Of course he was referring to the old standard with the line, “Here I raise my Ebenezer, hither by thy help I’ve come.” Now he has a point. How many of us sing that line, violating the injunction to “sing with the understanding,” found in 1 Cor 14? The solution though, is not to get rid of the song, but to educate our understanding. The song is straight out of the scriptures, yet because I don’t know what it means am I to cut that word out of my Bible? No, I am to study the word of God and learn what it means.
The Israelites had been worshipping idols again, and the Philistines conquered them. Finally, after twenty years, Samuel brought them to repentance, and God helped them fight and win against those perennial foes. To memorialize the victory, Samuel raised a stone and called it Eben-ezer, the stone of help. With God’s help they had conquered their enemies. Isn’t that how we conquer ours? Isn’t it with God’s help that we can defeat the devil and overcome sin? We should raise an Ebenezer in our lives to remind us of the help God gives us every day of our lives. Now go sing that song with understanding, don’t just get rid of it.
Yet, while I knew the Ebenezer story, that whole incident reminded me that I often sing other songs and think, “What does that mean? I need to look it up,” and then I go away and forget to do just that.
Do you sing the song with the line, “Lord Sabaoth his name, from age to age the same?” All my childhood I thought people just didn’t know how to spell Sabbath correctly. But finally one day several years ago, after singing that line over and over and meaning to go look it up, I finally remembered and did.
“Sabaoth” means “armies” or “hosts.” Whenever we say “Lord of hosts” we are simply translating Lord Sabaoth to English. In fact, many newer translations do exactly that. But to me there is something more awesome and reverential about the ancient word “Sabaoth” than the simple word “armies” or “hosts.” Maybe it is because those words are often used to refer to a nation’s army, while the other always and only refers to God’s army--and what an army it is! That word reminds me that He is the one who is supreme over all the innumerable hosts of spiritual armies, armies we could not fight against no matter the number of our soldiers or the strength of our weapons. Isn’t the commander of that army far more powerful than anything we can imagine?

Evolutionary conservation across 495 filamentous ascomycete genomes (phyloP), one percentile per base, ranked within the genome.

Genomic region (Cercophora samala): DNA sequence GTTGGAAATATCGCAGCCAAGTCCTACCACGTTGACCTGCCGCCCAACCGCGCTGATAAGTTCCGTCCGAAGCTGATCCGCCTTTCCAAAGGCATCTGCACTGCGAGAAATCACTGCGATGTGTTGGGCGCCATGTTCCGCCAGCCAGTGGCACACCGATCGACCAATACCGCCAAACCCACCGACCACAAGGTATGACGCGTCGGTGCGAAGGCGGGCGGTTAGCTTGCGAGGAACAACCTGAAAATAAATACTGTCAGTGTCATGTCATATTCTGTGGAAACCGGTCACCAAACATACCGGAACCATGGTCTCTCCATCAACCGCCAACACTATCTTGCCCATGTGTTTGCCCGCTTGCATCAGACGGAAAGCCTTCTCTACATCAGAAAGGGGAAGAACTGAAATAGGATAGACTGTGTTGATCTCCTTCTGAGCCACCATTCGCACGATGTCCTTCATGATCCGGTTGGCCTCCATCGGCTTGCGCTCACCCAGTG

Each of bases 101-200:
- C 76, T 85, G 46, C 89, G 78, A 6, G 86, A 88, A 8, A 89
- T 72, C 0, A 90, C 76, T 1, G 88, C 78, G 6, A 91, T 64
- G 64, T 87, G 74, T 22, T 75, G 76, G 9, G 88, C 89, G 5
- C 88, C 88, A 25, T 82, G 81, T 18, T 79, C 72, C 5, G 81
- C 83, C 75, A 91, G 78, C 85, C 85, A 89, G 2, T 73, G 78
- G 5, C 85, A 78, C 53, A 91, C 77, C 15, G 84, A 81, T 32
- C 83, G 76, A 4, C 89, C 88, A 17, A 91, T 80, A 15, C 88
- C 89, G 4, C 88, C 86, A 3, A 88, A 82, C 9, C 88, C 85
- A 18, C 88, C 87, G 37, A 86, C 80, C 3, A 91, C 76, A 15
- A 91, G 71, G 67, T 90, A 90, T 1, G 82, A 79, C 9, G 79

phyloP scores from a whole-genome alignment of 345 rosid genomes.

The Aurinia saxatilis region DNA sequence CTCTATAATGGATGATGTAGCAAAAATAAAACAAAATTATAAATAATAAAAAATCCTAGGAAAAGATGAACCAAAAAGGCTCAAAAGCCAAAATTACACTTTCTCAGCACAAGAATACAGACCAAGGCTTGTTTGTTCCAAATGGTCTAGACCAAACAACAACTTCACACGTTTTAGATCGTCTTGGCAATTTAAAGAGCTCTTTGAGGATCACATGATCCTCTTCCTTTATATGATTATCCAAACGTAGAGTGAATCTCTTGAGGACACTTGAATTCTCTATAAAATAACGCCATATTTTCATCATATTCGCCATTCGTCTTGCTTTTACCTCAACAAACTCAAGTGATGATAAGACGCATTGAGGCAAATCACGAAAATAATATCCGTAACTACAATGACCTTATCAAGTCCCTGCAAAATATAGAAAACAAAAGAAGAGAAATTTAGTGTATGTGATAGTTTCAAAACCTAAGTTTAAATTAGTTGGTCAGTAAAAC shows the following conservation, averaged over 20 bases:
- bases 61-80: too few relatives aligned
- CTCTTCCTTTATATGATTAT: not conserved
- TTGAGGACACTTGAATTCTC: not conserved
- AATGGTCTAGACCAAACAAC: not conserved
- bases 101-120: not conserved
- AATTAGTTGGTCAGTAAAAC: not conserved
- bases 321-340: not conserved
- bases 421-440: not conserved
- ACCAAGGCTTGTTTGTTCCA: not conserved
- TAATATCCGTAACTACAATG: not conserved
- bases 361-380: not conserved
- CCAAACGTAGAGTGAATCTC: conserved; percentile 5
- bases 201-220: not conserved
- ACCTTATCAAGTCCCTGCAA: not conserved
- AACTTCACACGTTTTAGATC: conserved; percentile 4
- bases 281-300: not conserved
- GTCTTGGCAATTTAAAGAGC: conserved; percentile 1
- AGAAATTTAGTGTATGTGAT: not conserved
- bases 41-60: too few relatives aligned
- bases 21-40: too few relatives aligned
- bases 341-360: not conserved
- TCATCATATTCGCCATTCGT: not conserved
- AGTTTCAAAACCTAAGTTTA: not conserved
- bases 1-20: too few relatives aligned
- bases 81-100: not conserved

And doesn’t that make you feel far more secure as His child? Doesn’t His promise of help (Ebenezer) and vengeance on our behalf with his spiritual army (Sabaoth) seem more certain, and more powerful? And don’t you want to make sure that you are not on the receiving end of that vengeance? James promised that when those who have been defrauded cry to God, that Lord of Sabaoth will hear. I would shiver in my boots if I were the one doing the defrauding but shout from reassurance if I knew that army would be fighting on my behalf.
So the next time you sing a song you don’t really understand, don’t just throw away the song. Look it up. Study a little. (You’re supposed to be doing that anyway!) Maybe you will find strength in the discoveries you make about the powerful God you serve, and that strength will help you live a better life today.
Who is the king of glory? The LORD strong and mighty, the LORD mighty in battle. Lift up your heads, oh gates, even lift up everlasting doors, and the king of glory shall come in. Who is the king of glory? The LORD of hosts [Lord Sabaoth], he is the king of glory. Selah. Psalm 24:8-10.